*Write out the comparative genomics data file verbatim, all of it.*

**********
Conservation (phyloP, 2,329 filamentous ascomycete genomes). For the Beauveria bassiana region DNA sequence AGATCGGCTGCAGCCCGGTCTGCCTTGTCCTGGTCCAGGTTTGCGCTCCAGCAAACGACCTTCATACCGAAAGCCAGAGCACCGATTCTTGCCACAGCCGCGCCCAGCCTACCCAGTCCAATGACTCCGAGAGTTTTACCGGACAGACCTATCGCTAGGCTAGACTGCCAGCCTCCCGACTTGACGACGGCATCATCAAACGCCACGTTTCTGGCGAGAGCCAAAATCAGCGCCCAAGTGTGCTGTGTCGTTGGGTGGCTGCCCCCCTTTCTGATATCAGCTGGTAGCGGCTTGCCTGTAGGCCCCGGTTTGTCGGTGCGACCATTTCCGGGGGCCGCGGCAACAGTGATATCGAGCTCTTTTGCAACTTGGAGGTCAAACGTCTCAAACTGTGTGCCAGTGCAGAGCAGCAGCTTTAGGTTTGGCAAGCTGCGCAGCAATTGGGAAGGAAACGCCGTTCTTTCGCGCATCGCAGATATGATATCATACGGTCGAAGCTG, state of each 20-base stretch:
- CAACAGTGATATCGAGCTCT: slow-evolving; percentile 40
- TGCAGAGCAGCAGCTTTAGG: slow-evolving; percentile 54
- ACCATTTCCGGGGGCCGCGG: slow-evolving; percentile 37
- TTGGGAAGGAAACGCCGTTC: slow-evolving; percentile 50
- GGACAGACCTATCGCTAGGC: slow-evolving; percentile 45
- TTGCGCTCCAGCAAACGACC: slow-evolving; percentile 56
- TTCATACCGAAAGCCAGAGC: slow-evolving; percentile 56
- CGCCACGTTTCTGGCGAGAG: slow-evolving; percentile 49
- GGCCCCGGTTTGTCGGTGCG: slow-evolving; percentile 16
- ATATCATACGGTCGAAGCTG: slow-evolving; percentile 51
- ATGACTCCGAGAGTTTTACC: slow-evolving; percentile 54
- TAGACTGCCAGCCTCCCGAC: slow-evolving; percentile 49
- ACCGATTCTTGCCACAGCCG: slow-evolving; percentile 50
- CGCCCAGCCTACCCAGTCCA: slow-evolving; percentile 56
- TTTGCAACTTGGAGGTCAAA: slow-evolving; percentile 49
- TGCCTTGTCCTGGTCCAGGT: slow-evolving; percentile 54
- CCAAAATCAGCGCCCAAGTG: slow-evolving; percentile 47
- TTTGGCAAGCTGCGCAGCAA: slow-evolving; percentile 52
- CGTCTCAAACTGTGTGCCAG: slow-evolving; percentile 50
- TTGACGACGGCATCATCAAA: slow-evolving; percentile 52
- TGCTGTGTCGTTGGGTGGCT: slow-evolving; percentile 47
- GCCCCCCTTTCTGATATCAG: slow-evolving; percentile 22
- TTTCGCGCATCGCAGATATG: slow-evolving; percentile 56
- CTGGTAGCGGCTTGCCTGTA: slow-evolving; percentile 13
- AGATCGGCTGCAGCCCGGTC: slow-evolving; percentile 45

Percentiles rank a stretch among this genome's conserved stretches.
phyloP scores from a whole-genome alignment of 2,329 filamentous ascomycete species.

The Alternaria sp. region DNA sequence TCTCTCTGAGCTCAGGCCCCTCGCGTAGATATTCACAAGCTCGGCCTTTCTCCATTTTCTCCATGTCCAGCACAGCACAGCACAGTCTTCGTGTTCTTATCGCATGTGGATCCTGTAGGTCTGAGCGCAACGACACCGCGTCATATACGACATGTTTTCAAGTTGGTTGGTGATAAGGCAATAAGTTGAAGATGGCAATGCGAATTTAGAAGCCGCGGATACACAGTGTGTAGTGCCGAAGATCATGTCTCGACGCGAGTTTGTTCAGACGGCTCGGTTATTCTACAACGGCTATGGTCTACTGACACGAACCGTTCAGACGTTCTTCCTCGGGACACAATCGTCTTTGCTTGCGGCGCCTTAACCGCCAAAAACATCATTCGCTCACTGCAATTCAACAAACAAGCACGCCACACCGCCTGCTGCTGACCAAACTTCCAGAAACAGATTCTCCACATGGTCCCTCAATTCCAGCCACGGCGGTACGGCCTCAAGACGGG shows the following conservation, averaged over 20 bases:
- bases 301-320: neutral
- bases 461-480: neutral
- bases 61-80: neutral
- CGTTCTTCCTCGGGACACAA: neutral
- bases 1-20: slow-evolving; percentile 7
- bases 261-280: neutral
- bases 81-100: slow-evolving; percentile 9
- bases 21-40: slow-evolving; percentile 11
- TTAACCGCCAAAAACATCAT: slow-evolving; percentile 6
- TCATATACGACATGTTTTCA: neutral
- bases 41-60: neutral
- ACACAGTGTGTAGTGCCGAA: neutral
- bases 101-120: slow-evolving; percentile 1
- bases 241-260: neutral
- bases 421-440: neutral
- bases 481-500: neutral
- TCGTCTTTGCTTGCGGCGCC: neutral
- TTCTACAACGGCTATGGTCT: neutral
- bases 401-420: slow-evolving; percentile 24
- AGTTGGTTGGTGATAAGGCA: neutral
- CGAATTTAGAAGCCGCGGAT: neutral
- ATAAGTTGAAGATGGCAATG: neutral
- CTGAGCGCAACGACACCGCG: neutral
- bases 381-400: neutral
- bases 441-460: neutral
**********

Conservation (phyloP, 2,329 filamentous ascomycete genomes). For the Beauveria bassiana region DNA sequence AGATCGGCTGCAGCCCGGTCTGCCTTGTCCTGGTCCAGGTTTGCGCTCCAGCAAACGACCTTCATACCGAAAGCCAGAGCACCGATTCTTGCCACAGCCGCGCCCAGCCTACCCAGTCCAATGACTCCGAGAGTTTTACCGGACAGACCTATCGCTAGGCTAGACTGCCAGCCTCCCGACTTGACGACGGCATCATCAAACGCCACGTTTCTGGCGAGAGCCAAAATCAGCGCCCAAGTGTGCTGTGTCGTTGGGTGGCTGCCCCCCTTTCTGATATCAGCTGGTAGCGGCTTGCCTGTAGGCCCCGGTTTGTCGGTGCGACCATTTCCGGGGGCCGCGGCAACAGTGATATCGAGCTCTTTTGCAACTTGGAGGTCAAACGTCTCAAACTGTGTGCCAGTGCAGAGCAGCAGCTTTAGGTTTGGCAAGCTGCGCAGCAATTGGGAAGGAAACGCCGTTCTTTCGCGCATCGCAGATATGATATCATACGGTCGAAGCTG, state of each 20-base stretch:
- CAACAGTGATATCGAGCTCT: slow-evolving; percentile 40
- TGCAGAGCAGCAGCTTTAGG: slow-evolving; percentile 54
- ACCATTTCCGGGGGCCGCGG: slow-evolving; percentile 37
- TTGGGAAGGAAACGCCGTTC: slow-evolving; percentile 50
- GGACAGACCTATCGCTAGGC: slow-evolving; percentile 45
- TTGCGCTCCAGCAAACGACC: slow-evolving; percentile 56
- TTCATACCGAAAGCCAGAGC: slow-evolving; percentile 56
- CGCCACGTTTCTGGCGAGAG: slow-evolving; percentile 49
- GGCCCCGGTTTGTCGGTGCG: slow-evolving; percentile 16
- ATATCATACGGTCGAAGCTG: slow-evolving; percentile 51
- ATGACTCCGAGAGTTTTACC: slow-evolving; percentile 54
- TAGACTGCCAGCCTCCCGAC: slow-evolving; percentile 49
- ACCGATTCTTGCCACAGCCG: slow-evolving; percentile 50
- CGCCCAGCCTACCCAGTCCA: slow-evolving; percentile 56
- TTTGCAACTTGGAGGTCAAA: slow-evolving; percentile 49
- TGCCTTGTCCTGGTCCAGGT: slow-evolving; percentile 54
- CCAAAATCAGCGCCCAAGTG: slow-evolving; percentile 47
- TTTGGCAAGCTGCGCAGCAA: slow-evolving; percentile 52
- CGTCTCAAACTGTGTGCCAG: slow-evolving; percentile 50
- TTGACGACGGCATCATCAAA: slow-evolving; percentile 52
- TGCTGTGTCGTTGGGTGGCT: slow-evolving; percentile 47
- GCCCCCCTTTCTGATATCAG: slow-evolving; percentile 22
- TTTCGCGCATCGCAGATATG: slow-evolving; percentile 56
- CTGGTAGCGGCTTGCCTGTA: slow-evolving; percentile 13
- AGATCGGCTGCAGCCCGGTC: slow-evolving; percentile 45

Percentiles rank a stretch among this genome's conserved stretches.
phyloP scores from a whole-genome alignment of 2,329 filamentous ascomycete species.

The Alternaria sp. region DNA sequence TCTCTCTGAGCTCAGGCCCCTCGCGTAGATATTCACAAGCTCGGCCTTTCTCCATTTTCTCCATGTCCAGCACAGCACAGCACAGTCTTCGTGTTCTTATCGCATGTGGATCCTGTAGGTCTGAGCGCAACGACACCGCGTCATATACGACATGTTTTCAAGTTGGTTGGTGATAAGGCAATAAGTTGAAGATGGCAATGCGAATTTAGAAGCCGCGGATACACAGTGTGTAGTGCCGAAGATCATGTCTCGACGCGAGTTTGTTCAGACGGCTCGGTTATTCTACAACGGCTATGGTCTACTGACACGAACCGTTCAGACGTTCTTCCTCGGGACACAATCGTCTTTGCTTGCGGCGCCTTAACCGCCAAAAACATCATTCGCTCACTGCAATTCAACAAACAAGCACGCCACACCGCCTGCTGCTGACCAAACTTCCAGAAACAGATTCTCCACATGGTCCCTCAATTCCAGCCACGGCGGTACGGCCTCAAGACGGG shows the following conservation, averaged over 20 bases:
- bases 301-320: neutral
- bases 461-480: neutral
- bases 61-80: neutral
- CGTTCTTCCTCGGGACACAA: neutral
- bases 1-20: slow-evolving; percentile 7
- bases 261-280: neutral
- bases 81-100: slow-evolving; percentile 9
- bases 21-40: slow-evolving; percentile 11
- TTAACCGCCAAAAACATCAT: slow-evolving; percentile 6
- TCATATACGACATGTTTTCA: neutral
- bases 41-60: neutral
- ACACAGTGTGTAGTGCCGAA: neutral
- bases 101-120: slow-evolving; percentile 1
- bases 241-260: neutral
- bases 421-440: neutral
- bases 481-500: neutral
- TCGTCTTTGCTTGCGGCGCC: neutral
- TTCTACAACGGCTATGGTCT: neutral
- bases 401-420: slow-evolving; percentile 24
- AGTTGGTTGGTGATAAGGCA: neutral
- CGAATTTAGAAGCCGCGGAT: neutral
- ATAAGTTGAAGATGGCAATG: neutral
- CTGAGCGCAACGACACCGCG: neutral
- bases 381-400: neutral
- bases 441-460: neutral